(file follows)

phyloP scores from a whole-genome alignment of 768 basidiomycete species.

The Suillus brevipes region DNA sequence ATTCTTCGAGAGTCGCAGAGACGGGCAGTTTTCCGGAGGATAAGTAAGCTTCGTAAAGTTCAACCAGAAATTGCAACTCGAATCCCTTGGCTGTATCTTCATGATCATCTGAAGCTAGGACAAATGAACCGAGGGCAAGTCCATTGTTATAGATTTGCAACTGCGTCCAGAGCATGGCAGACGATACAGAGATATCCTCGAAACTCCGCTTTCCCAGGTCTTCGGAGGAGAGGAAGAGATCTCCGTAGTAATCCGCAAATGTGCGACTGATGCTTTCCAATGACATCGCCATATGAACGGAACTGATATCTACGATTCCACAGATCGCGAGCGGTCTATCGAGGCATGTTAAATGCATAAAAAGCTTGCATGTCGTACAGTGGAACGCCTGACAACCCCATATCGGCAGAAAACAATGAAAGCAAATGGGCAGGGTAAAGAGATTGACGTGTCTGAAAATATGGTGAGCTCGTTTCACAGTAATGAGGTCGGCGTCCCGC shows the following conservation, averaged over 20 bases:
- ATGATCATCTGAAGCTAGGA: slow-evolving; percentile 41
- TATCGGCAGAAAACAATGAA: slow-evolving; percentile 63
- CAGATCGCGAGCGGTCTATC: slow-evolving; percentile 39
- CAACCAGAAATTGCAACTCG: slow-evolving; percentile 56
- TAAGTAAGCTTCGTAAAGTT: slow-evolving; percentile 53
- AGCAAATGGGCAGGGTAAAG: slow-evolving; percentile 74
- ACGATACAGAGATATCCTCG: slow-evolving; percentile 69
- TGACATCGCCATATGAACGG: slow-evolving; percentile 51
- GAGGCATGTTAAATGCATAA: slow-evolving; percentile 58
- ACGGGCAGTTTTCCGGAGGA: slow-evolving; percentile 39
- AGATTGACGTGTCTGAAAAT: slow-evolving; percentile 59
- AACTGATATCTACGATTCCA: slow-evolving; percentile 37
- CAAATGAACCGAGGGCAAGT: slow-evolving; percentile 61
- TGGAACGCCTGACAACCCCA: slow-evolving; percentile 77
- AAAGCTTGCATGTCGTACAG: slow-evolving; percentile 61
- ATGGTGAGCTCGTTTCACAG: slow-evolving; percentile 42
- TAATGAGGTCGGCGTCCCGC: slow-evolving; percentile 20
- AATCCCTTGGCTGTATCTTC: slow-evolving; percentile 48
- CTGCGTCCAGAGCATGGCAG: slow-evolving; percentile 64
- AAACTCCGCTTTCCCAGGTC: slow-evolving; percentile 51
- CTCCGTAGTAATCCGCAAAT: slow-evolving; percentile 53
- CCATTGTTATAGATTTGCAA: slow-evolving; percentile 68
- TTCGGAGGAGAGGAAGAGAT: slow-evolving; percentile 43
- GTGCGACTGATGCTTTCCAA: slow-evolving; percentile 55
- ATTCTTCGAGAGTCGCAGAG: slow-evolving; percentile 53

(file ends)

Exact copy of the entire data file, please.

phyloP scores from a whole-genome alignment of 768 basidiomycete species.

The Suillus brevipes region DNA sequence ATTCTTCGAGAGTCGCAGAGACGGGCAGTTTTCCGGAGGATAAGTAAGCTTCGTAAAGTTCAACCAGAAATTGCAACTCGAATCCCTTGGCTGTATCTTCATGATCATCTGAAGCTAGGACAAATGAACCGAGGGCAAGTCCATTGTTATAGATTTGCAACTGCGTCCAGAGCATGGCAGACGATACAGAGATATCCTCGAAACTCCGCTTTCCCAGGTCTTCGGAGGAGAGGAAGAGATCTCCGTAGTAATCCGCAAATGTGCGACTGATGCTTTCCAATGACATCGCCATATGAACGGAACTGATATCTACGATTCCACAGATCGCGAGCGGTCTATCGAGGCATGTTAAATGCATAAAAAGCTTGCATGTCGTACAGTGGAACGCCTGACAACCCCATATCGGCAGAAAACAATGAAAGCAAATGGGCAGGGTAAAGAGATTGACGTGTCTGAAAATATGGTGAGCTCGTTTCACAGTAATGAGGTCGGCGTCCCGC shows the following conservation, averaged over 20 bases:
- ATGATCATCTGAAGCTAGGA: slow-evolving; percentile 41
- TATCGGCAGAAAACAATGAA: slow-evolving; percentile 63
- CAGATCGCGAGCGGTCTATC: slow-evolving; percentile 39
- CAACCAGAAATTGCAACTCG: slow-evolving; percentile 56
- TAAGTAAGCTTCGTAAAGTT: slow-evolving; percentile 53
- AGCAAATGGGCAGGGTAAAG: slow-evolving; percentile 74
- ACGATACAGAGATATCCTCG: slow-evolving; percentile 69
- TGACATCGCCATATGAACGG: slow-evolving; percentile 51
- GAGGCATGTTAAATGCATAA: slow-evolving; percentile 58
- ACGGGCAGTTTTCCGGAGGA: slow-evolving; percentile 39
- AGATTGACGTGTCTGAAAAT: slow-evolving; percentile 59
- AACTGATATCTACGATTCCA: slow-evolving; percentile 37
- CAAATGAACCGAGGGCAAGT: slow-evolving; percentile 61
- TGGAACGCCTGACAACCCCA: slow-evolving; percentile 77
- AAAGCTTGCATGTCGTACAG: slow-evolving; percentile 61
- ATGGTGAGCTCGTTTCACAG: slow-evolving; percentile 42
- TAATGAGGTCGGCGTCCCGC: slow-evolving; percentile 20
- AATCCCTTGGCTGTATCTTC: slow-evolving; percentile 48
- CTGCGTCCAGAGCATGGCAG: slow-evolving; percentile 64
- AAACTCCGCTTTCCCAGGTC: slow-evolving; percentile 51
- CTCCGTAGTAATCCGCAAAT: slow-evolving; percentile 53
- CCATTGTTATAGATTTGCAA: slow-evolving; percentile 68
- TTCGGAGGAGAGGAAGAGAT: slow-evolving; percentile 43
- GTGCGACTGATGCTTTCCAA: slow-evolving; percentile 55
- ATTCTTCGAGAGTCGCAGAG: slow-evolving; percentile 53